by Mitch Kokai
Senior Political Analyst, John Locke Foundation
Beware of government agencies’ misuse of language and media outlets’ failure to detect and correct that misuse.
Today’s edition of the Raleigh News & Observer offers a great example.
RALEIGH — The state Board of Transportation agreed Wednesday to tell the legislature that new fees would be needed to eliminate taxpayer subsidies that now pay for services the state Department of Transportation performs for developers and other businesses – but board members made it clear that legislators would be responsible for any fee increases.
“To be clear, we are not implementing fees,” said Ned Curran of Charlotte, the board chairman.
The General Assembly this year directed DOT – in response to a recommendation from DOT itself – to report on what new or increased fees would be needed to cover the full cost of regulating billboards, subdivisions and oversize trucks, and monitoring utility line installation and other construction along state roads.
The problem with the opening sentence? There are no “taxpayer subsidies.” My copy of Webster’s Encyclopedic Unabridged Dictionary lists as its first definition of “subsidy” the following: “a direct pecuniary aid furnished by a government to a private industrial undertaking, a charity organization, or the like.” Other definitions involve grants or payments from one government to another because of a treaty. It seems that the first definition is the one applicable in this instance.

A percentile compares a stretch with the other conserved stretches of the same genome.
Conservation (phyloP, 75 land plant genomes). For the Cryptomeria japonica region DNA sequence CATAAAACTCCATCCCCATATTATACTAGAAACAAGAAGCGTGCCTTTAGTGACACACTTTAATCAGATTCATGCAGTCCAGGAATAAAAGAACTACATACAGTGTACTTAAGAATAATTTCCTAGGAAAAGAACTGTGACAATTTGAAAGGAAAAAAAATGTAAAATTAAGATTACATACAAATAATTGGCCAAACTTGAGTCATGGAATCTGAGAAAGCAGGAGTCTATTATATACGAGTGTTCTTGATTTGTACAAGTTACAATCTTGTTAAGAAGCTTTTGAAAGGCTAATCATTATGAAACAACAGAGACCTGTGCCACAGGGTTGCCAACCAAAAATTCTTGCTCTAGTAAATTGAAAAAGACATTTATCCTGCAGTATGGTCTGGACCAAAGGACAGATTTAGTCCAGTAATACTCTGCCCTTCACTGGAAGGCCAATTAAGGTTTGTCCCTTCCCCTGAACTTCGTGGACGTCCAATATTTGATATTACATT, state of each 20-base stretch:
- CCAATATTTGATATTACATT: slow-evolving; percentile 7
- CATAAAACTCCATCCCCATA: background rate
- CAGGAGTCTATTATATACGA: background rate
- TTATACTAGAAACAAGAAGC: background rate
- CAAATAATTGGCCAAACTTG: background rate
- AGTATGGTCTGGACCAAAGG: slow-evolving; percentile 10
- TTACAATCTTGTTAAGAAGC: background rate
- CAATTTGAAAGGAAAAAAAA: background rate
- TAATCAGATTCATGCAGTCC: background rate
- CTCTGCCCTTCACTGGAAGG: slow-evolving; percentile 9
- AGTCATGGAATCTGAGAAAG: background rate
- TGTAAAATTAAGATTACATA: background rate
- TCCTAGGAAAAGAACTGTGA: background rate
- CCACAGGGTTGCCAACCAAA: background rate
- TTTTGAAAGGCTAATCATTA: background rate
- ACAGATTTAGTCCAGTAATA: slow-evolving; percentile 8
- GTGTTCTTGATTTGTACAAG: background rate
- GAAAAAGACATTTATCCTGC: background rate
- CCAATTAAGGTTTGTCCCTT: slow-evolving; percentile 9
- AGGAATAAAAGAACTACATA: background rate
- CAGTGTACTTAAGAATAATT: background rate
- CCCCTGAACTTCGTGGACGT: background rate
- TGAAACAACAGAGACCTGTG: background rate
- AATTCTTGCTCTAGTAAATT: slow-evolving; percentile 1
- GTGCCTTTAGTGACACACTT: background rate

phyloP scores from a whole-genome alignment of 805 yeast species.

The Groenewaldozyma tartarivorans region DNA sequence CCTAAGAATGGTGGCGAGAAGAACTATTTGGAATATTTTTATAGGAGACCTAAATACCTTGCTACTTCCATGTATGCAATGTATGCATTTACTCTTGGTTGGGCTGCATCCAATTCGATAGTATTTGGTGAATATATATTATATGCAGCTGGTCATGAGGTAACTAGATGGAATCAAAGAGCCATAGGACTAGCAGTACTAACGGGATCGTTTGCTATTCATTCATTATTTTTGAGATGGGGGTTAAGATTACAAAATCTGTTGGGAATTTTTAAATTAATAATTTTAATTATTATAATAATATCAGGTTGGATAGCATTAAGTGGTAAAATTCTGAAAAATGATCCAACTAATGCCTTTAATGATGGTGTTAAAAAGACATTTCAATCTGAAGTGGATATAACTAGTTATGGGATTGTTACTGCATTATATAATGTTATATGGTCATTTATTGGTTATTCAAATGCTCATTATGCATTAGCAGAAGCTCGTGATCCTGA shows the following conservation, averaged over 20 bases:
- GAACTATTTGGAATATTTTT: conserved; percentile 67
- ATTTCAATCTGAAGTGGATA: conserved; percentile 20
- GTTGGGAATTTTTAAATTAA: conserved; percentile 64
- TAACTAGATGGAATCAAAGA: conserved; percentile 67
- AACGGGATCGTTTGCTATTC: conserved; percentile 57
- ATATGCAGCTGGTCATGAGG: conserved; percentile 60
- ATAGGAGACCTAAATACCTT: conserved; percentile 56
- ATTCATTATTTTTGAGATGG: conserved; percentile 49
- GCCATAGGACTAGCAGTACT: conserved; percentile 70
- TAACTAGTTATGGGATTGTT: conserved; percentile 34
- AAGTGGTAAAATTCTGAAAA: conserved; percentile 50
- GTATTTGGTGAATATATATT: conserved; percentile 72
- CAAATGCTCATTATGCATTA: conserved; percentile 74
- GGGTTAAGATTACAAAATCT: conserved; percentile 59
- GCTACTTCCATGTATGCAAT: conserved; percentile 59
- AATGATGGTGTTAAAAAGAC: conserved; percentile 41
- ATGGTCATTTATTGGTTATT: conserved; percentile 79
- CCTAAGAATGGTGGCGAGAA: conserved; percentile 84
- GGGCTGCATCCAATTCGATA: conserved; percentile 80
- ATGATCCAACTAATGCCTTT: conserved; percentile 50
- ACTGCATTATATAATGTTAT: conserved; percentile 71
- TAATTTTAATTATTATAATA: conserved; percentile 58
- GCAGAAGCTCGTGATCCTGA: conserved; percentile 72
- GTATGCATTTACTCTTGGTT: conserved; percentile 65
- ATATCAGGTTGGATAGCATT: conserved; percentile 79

But as the third paragraph explains, the supposed subsidy in this case involves the costs associated with government regulation. These are not costs tied to a “private industrial undertaking” or a “charity organization.” These are costs tied to government activity. In other words, this is a “government undertaking.”
My objection has nothing to do with the idea of instituting new fees. A user-fee model makes sense for much of government activity, and the new fees might make sense in this case.
But the implication from the article, which might have been the implication from the N.C. Department of Transportation, is that private businesses have been getting some kind of special deal at taxpayers’ expense. That’s not true. Government has forced private businesses to get plan reviews, inspections, and permits before they can proceed with a “private industrial undertaking.” Taxpayers have funded the government agencies overseeing that regulation. Now government officials are considering shifting that burden to some extent from those who pay gas taxes to those who are forced to comply with the government regulations.
That shift might make sense, but it’s not a case of eliminating “taxpayer subsidies.”